Oh hey, look, another news report on a victim of revenge porn. That is the fourth one this month. It is so nice to read that horrible people have found one more way to use the internet and social media to make life miserable for others. Just as I was calming down after writing about the lack of legal protection against cyberbullying, too.
Yes, time for me to rant again, sorry. I promise I am not always this angry. You’ve just caught me at a difficult and emotional time.
I consider revenge porn, or whatever label you want to give it, an incredible violation of a person’s privacy and trust. I cannot believe there are people out there who are so depraved they will post private, intimate, and humiliating photographs and videos of someone – usually someone very close to the person posting the material – for the sole purpose of causing that person hurt, shame, and embarrassment. Yet believe it I must, as it has happened, continues to happen, and if the statistics on the issue are to be believed will happen even more frequently with each passing year.
Unfortunately, I cannot offer any quick and easy legal solutions to the victims of revenge porn attacks. Under our laws, there are only very limited legal protections available to a victim, with (at the time of writing this section in mid 2018) Victoria, New South Wales, and South Australia being the only states and territories in Australia that have specific criminal laws that make it illegal to post intimate or private photographs or video of a person to the internet without that person’s express consent. Those laws also make it a crime for someone to threaten to post such photos or videos online, if the impact of the threat causes the victim to become scared for their safety or feel intimidated or harassed.
Disappointingly, there are gaping holes in the protections these laws provide, and the consequences for anyone found guilty under these laws are insignificant when weighed up against the emotional impact that acts of revenge porn have on the life of the victim.
And, get this: the New South Wales revenge porn laws allow the court to show some leniency when sentencing someone found guilty of an act of revenge porn. If the guilty person is able to show that he (or she) was drunk or on drugs when he (or she) posted the private or intimate material online, then the New South Wales revenge porn laws say that the court can give the offender a reduced sentence (such as a lower fine or less jail time).
I am very disappointed in this result. It means that, in my home state, if someone posts naked pictures of another person on Facebook while drunk, that person can rely on a defence of ‘drunkenness’ to reduce the severity of their punishment. What a terrible result this would be for the victim of the revenge porn attack. To be publicly humiliated and shamed by having intimate images posted online. To go through the stress and embarrassment of a court hearing with everything that has happened to the victim aired in public, argued and debated by lawyers and questioned by judges and juries. And for it to end with the perpetrator able to leave court with the legal equivalent of a slap on the wrist. All because he (or she) told the court that he (or she) was too drunk at the time of posting the materials online to fully appreciate the impact of their actions on the victim.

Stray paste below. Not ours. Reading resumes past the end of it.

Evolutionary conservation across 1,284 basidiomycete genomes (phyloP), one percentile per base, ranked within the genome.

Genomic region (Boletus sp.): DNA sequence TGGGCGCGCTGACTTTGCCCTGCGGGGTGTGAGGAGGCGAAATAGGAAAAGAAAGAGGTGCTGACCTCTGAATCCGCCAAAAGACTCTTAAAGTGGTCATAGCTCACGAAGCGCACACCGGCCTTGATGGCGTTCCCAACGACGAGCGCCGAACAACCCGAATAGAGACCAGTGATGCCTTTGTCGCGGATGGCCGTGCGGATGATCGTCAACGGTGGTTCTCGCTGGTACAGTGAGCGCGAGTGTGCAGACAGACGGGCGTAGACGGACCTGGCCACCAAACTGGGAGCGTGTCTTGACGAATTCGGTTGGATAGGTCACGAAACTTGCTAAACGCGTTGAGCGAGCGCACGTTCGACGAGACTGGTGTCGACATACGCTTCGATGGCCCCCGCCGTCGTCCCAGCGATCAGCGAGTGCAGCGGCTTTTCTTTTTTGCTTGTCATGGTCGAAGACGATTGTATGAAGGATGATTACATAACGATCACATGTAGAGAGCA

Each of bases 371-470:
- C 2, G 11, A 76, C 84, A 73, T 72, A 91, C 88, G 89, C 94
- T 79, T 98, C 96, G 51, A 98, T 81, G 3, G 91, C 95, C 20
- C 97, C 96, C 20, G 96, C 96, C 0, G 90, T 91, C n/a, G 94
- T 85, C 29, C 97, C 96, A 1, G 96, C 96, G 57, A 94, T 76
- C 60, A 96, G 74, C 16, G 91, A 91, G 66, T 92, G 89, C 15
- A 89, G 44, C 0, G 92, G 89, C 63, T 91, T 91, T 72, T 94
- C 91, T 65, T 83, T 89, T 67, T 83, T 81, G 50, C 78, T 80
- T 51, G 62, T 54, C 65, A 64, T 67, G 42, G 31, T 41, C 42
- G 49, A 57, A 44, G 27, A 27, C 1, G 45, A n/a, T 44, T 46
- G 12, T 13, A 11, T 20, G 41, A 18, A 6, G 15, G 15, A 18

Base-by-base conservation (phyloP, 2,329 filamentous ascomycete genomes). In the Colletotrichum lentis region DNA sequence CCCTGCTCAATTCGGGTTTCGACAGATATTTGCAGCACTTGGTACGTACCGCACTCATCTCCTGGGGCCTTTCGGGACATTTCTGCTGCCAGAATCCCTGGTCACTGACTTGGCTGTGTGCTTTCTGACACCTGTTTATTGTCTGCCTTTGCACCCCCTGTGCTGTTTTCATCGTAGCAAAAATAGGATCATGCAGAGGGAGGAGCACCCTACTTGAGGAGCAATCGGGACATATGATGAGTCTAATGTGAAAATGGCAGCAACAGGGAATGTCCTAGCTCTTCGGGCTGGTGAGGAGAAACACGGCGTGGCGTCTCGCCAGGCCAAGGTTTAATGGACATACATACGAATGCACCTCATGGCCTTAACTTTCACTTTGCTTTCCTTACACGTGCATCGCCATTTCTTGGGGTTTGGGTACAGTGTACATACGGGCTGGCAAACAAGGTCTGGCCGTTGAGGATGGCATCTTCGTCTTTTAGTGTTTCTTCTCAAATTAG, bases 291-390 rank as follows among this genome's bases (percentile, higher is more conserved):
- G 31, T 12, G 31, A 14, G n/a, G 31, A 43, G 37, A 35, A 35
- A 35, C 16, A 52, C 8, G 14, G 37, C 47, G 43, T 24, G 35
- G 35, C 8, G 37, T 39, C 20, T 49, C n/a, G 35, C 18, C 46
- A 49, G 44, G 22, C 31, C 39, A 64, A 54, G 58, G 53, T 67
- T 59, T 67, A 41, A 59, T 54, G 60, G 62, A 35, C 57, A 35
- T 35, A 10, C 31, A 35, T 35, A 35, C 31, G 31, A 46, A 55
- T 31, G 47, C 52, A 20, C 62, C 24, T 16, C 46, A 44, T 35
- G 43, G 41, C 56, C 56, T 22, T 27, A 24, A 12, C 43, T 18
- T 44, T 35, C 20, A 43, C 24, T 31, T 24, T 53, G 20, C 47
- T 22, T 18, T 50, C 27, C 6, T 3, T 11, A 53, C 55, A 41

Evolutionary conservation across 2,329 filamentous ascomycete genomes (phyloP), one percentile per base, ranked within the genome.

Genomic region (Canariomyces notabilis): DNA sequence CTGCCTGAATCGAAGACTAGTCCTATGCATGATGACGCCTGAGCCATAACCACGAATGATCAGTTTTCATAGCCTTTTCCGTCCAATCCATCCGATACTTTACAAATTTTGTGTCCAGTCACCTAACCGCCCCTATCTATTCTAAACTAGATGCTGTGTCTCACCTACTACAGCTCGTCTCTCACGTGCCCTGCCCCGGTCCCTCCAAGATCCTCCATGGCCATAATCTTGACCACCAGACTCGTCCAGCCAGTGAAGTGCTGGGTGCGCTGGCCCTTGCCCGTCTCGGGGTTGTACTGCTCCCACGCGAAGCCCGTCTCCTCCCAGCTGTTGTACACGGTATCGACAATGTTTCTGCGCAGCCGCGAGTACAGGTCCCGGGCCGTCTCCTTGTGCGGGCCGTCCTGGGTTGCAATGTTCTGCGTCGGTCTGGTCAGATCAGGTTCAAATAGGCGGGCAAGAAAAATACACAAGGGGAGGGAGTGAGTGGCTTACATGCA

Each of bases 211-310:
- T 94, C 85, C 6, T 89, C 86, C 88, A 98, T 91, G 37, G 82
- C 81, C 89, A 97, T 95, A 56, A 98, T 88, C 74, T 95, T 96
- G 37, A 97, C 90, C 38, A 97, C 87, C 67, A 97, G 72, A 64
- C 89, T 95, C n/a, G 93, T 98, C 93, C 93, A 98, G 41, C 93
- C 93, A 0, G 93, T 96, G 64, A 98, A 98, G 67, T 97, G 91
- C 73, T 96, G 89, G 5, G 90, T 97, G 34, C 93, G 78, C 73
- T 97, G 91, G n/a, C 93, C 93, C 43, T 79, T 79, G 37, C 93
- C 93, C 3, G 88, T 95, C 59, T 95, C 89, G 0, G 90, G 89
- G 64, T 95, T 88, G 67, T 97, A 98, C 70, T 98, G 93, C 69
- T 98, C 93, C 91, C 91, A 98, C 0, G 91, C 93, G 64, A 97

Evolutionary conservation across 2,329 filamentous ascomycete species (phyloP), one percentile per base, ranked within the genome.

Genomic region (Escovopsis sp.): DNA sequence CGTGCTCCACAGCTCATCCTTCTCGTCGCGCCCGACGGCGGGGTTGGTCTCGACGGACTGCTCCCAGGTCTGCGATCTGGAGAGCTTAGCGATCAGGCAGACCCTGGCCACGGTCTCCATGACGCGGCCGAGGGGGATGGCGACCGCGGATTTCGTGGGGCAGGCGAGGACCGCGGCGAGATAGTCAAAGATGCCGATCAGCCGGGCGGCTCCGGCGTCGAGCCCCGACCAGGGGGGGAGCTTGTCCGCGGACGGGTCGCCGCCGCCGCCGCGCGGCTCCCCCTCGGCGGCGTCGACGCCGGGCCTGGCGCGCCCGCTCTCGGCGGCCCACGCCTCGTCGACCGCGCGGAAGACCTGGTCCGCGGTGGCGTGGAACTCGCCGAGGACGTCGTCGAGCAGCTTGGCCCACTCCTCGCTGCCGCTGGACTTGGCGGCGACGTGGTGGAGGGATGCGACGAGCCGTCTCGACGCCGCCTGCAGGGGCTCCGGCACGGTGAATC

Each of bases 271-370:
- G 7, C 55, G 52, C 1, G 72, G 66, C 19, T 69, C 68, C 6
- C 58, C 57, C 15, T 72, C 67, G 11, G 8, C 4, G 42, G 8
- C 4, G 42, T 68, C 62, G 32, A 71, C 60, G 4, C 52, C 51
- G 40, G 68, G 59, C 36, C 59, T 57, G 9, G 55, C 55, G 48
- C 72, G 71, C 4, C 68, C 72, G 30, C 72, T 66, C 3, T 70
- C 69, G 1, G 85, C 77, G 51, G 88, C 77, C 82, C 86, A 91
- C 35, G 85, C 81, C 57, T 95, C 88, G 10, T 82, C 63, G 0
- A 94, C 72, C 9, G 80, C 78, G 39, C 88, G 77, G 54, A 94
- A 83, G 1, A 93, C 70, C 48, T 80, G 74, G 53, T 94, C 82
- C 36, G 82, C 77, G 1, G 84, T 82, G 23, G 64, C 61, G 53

While others states and territories have had discussions on making revenge porn illegal, no formal legislation has been passed as of mid 2018. I hope this changes soon.
It is not all doom and gloom however (just mostly). There have been some success stories for victims, such as a case in 2012 when a former boyfriend of a young woman was charged with publishing naked photos of the woman on Facebook, for the sole purpose of shaming and humiliating her after the couple broke up. He was sentenced to six months in jail.
In the states and territories without specific revenge porn laws, a victim of revenge porn could possibly bring a charge of domestic violence against their partner or apply to the police or a court for a restraining order preventing the partner from contacting the victim, whether physically or online. However, these are all less than ideal solutions to the problem of revenge porn. The sooner all states and territories introduce specific laws in this area (that don’t allow for excuses of drunkenness) the more chance victims have of seeing justice served on the offender.
Finally, some victims of revenge porn have sued their attacker in civil court, rather than (or in addition to) trying to bring criminal charges against the attacker in criminal court. A legal action available called ‘breach of confidence’ allows a victim to sue the attacker and to ask the court to make an order requiring the offender to pay money to the victim as compensation for the harm and humiliation suffered. I like to think that being forced to pay a victim several thousand, or tens of thousands, of dollars in damages will have a very significant impact on the life of the attacker and go some small way to restore a sense of justice in the mind of the victim. It is a pity, then, that this type of court action is almost never used as it is a difficult, expensive, and very public way for a victim of revenge porn to seek compensation from an offender.
Ultimately, the law will always be limited in how it can control fuck-wits who post intimate photographs and videos of their partners or friends on the internet. Even when (if) laws specifically targeting revenge porn are put in place throughout Australia, the law can do nothing to erase the shame and humiliation that victims of this incredible breach of personal privacy suffer.